11-year-old Aspen twins honored nationally for protecting African elephants | AspenTimes.com

11-year-old Aspen twins honored nationally for protecting African elephants

Crafting letters to world leaders, starting petitions and participating in global protests.

Saving an animal species from extinction is no small undertaking — especially when you are 11 years old.

But age has never deterred Aspen twins Isabella and Willow Poschman, who, last week, were named honorees of the 2016 Gloria Barron Prize for Young Heroes for their work against the plight of African elephants.

The Barron Prize is a national award that recognizes 25 young leaders who have positively and significantly impacted their community or the environment.

When Isabella and Willow were in second grade, their mother, Maureen, arrived home from work one day to find her daughters composing a letter to the presidents of the United States, China and Kenya.

The letter pleaded with the politicians to do whatever they could to end the sale and trade of ivory.

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"I was like, 'Wow, that's great!," Maureen said of the moment four years ago. "I thought it was fantastic that they were doing that."

Disturbed by what they had seen in local filmmaker Travis Fulton's "The Elephant in the Room," a shortfilm that traces the origins of an ivory figurine and offers a bloody look at elephants' plight, Isabella and Willow felt inspired to take action.

"It looked so brutal and so terrible. I thought, 'How anyone could do that?'" Isabella said of her reaction to the film. "I don't know, I just felt so terrible. I thought, 'We have to do something about it.'"

With the goal of saving elephants through education and raising money to help combat the ivory trade, Isabella and Willow founded their nonprofit group, Kids Saving Elephants.

The girls, who were 7 at the time, started a Facebook page for the organization, with help from Mom and Dad.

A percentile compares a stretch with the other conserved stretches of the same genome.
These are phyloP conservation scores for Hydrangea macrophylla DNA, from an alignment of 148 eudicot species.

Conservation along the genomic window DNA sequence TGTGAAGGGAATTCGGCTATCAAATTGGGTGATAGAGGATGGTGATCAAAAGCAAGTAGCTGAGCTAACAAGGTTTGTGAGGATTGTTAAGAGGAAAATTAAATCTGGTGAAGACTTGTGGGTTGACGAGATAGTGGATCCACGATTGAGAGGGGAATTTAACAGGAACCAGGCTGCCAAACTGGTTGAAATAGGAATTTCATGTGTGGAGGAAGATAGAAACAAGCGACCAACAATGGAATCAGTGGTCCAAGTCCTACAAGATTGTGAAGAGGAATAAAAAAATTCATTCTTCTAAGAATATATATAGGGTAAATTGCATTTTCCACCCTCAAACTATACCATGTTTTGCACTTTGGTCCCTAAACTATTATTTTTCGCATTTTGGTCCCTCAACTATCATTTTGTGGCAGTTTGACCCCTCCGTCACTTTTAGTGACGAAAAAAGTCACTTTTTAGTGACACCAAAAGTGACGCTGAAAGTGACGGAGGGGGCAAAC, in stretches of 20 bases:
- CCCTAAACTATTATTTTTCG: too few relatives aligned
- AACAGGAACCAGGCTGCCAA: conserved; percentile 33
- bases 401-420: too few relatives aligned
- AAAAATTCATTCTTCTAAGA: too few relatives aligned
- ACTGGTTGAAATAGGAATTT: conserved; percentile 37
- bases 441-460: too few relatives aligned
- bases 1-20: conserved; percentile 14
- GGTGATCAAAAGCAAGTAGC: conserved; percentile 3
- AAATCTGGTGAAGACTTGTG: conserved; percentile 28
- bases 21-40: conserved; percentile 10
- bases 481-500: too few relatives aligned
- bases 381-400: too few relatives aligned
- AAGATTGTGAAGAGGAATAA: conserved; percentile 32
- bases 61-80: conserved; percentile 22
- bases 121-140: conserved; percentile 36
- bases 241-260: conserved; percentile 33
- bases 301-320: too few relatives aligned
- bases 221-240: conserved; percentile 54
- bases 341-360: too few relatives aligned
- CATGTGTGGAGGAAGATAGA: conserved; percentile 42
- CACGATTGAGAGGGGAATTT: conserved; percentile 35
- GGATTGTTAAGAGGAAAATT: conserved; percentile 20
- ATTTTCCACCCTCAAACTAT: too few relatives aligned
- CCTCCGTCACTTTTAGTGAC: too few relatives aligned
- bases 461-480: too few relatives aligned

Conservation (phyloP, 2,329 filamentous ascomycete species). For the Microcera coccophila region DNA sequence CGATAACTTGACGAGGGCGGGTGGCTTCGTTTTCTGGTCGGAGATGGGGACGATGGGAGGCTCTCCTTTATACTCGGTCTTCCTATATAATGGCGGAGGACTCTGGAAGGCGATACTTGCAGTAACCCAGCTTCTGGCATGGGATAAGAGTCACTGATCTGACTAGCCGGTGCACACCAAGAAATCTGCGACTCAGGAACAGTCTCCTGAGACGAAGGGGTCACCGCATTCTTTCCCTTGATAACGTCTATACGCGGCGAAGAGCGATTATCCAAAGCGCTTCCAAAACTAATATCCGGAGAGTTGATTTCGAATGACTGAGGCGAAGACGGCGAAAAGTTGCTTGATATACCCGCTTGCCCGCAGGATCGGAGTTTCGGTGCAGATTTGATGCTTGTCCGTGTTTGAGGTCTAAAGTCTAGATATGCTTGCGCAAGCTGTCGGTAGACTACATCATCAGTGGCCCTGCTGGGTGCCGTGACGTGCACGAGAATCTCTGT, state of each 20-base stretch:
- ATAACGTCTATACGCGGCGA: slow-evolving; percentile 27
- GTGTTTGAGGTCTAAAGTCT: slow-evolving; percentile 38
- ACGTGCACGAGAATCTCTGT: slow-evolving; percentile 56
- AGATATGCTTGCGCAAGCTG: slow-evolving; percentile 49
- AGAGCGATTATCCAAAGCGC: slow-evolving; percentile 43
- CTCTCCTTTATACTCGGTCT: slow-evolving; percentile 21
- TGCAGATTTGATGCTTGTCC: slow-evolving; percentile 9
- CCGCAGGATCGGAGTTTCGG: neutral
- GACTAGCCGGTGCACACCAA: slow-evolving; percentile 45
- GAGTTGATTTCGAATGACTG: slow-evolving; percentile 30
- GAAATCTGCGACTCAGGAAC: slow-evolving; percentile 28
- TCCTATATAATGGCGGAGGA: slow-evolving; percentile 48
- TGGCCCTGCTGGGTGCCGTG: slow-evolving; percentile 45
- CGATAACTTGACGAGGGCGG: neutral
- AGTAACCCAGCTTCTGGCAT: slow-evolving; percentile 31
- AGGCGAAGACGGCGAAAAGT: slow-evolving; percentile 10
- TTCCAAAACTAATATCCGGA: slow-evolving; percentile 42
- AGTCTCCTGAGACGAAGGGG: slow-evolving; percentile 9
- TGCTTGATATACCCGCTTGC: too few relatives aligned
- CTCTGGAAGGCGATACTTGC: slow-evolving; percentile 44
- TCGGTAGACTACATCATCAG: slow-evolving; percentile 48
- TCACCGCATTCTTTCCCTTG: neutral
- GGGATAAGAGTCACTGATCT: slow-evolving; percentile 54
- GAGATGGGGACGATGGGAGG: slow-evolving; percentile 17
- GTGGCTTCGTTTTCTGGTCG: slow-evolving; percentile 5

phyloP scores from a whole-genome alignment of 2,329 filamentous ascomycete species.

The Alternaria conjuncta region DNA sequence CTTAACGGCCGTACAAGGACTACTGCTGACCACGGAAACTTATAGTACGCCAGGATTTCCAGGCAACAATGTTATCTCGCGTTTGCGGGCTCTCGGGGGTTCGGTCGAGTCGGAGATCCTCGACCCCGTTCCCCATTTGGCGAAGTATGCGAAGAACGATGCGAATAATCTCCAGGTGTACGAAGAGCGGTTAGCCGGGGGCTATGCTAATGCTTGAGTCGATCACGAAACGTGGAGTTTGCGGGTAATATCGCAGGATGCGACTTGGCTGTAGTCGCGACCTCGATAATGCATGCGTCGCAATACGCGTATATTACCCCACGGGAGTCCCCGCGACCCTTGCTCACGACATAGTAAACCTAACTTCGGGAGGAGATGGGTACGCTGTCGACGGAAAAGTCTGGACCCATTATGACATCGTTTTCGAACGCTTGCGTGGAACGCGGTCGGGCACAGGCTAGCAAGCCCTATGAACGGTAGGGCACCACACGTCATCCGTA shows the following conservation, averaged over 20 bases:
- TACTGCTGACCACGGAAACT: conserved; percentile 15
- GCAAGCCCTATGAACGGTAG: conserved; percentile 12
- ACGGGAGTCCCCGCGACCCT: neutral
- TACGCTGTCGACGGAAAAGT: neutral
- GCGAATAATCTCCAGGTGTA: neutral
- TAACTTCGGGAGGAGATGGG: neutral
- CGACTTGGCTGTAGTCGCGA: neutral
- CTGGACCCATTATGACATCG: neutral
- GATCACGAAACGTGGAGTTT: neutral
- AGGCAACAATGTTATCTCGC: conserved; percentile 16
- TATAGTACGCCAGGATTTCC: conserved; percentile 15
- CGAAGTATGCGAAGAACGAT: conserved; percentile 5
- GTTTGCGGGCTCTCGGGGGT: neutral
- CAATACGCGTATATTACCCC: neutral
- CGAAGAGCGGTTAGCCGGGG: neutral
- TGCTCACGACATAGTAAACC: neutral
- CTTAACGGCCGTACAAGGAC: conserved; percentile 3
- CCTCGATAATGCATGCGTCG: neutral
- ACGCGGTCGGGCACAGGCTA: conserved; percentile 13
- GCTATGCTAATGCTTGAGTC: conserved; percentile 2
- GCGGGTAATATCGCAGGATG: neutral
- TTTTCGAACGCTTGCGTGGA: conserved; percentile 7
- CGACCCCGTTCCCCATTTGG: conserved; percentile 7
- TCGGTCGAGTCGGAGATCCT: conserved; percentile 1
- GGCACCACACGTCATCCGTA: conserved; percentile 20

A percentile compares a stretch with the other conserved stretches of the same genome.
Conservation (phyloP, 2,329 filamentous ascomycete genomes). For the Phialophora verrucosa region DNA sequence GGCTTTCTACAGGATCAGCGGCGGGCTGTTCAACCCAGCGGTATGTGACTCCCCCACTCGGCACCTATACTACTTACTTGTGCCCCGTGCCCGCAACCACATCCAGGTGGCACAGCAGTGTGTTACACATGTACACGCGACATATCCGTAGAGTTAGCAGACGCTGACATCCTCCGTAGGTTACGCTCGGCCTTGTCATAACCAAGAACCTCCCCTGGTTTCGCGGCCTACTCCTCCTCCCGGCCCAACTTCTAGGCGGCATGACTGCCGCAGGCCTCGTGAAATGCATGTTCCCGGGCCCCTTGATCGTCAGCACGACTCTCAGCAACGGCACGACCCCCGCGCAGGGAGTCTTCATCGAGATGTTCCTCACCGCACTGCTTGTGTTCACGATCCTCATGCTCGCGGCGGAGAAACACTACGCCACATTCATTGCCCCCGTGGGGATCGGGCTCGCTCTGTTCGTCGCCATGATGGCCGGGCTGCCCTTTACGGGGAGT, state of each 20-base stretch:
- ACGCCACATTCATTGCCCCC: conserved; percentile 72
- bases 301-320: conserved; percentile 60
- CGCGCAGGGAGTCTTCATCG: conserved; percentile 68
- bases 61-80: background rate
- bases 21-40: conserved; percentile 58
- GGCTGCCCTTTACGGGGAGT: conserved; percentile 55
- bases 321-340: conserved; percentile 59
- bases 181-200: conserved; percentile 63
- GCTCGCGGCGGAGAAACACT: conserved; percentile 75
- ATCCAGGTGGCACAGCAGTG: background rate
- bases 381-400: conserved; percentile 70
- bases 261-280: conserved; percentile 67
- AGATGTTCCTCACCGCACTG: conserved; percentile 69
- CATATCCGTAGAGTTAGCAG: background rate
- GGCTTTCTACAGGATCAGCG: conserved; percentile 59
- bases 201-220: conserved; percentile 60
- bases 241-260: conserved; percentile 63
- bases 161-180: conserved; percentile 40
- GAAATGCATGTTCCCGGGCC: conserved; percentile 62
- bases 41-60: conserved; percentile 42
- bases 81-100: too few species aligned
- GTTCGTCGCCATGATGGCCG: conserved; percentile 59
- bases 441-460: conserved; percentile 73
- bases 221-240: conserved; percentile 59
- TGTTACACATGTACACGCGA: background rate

Kids Saving Elephants' Facebook page, which had more than 1,330 'likes' as of Monday, states its belief that children can make a difference and calls everyone to action.

When asked how they learned to navigate the social medium that's targeted mostly at adult users, both girls chuckled.

"We didn't," Willow said, with a laugh.

Maureen explained that she and her husband, Greg, helped facilitate some of their daughters' actions, like Facebook posts and phone calls, as Isabella and Willow do not have Facebook profiles or cellphones.

But the proud mama credited the bulk of the work and the drive to do it all to her girls, who are now in sixth grade.

"They do a lot of work, and most of it they do on their own," Maureen said. "(Gregg and I) always say, 'If you guys want to do something, you have to do it.'"

"It really was their motivation, their doing and their hard work."

In the past four years, Isabella and Willow have created and sold hundreds of elephant greeting cards, lemonade and cookies at the Aspen Saturday Market and Aspen Music Festival.

They also have presented the issue of elephant extinction to their classes at Aspen Middle and Elementary School.

But the girls' mission to save the African elephant has reached far beyond the local community.

In September 2014, Isabella and Willow protested elephant poaching at a global march in London.

The two also started a petition against the ivory trade that has signatures from people in more than 60 countries and almost every U.S. state.

In next month's issue of Elle Decor, one might find a letter from Isabella and Willow, who submitted a note to the editor of the interior design magazine politely requesting that the publication not promote the use of ivory decor in its designs.

The letter was prompted after images in the magazine's most recent edition featured "huge vintage ivory tusks," Willow said.

Elle Decor responded well to the girls' letter, Maureen said, by removing the photos from its online site and vowing to run the girls' letter in its next issue.

Since Kids Saving Elephants 2012 inception, the 11-year-olds have raised and donated more than $4,000 to wildlife conservation societies and trusts internationally.

When the twins aren't writing to politicians and advocating animal rights, like most children their age they enjoy playing soccer, violin and piano, along with ballet, skiing and swimming.

For more information on Isabella and Willow's efforts to save the African elephants, visit http://www.facebook.com/KidsSavingElephants.

erobbie@aspentimes.com

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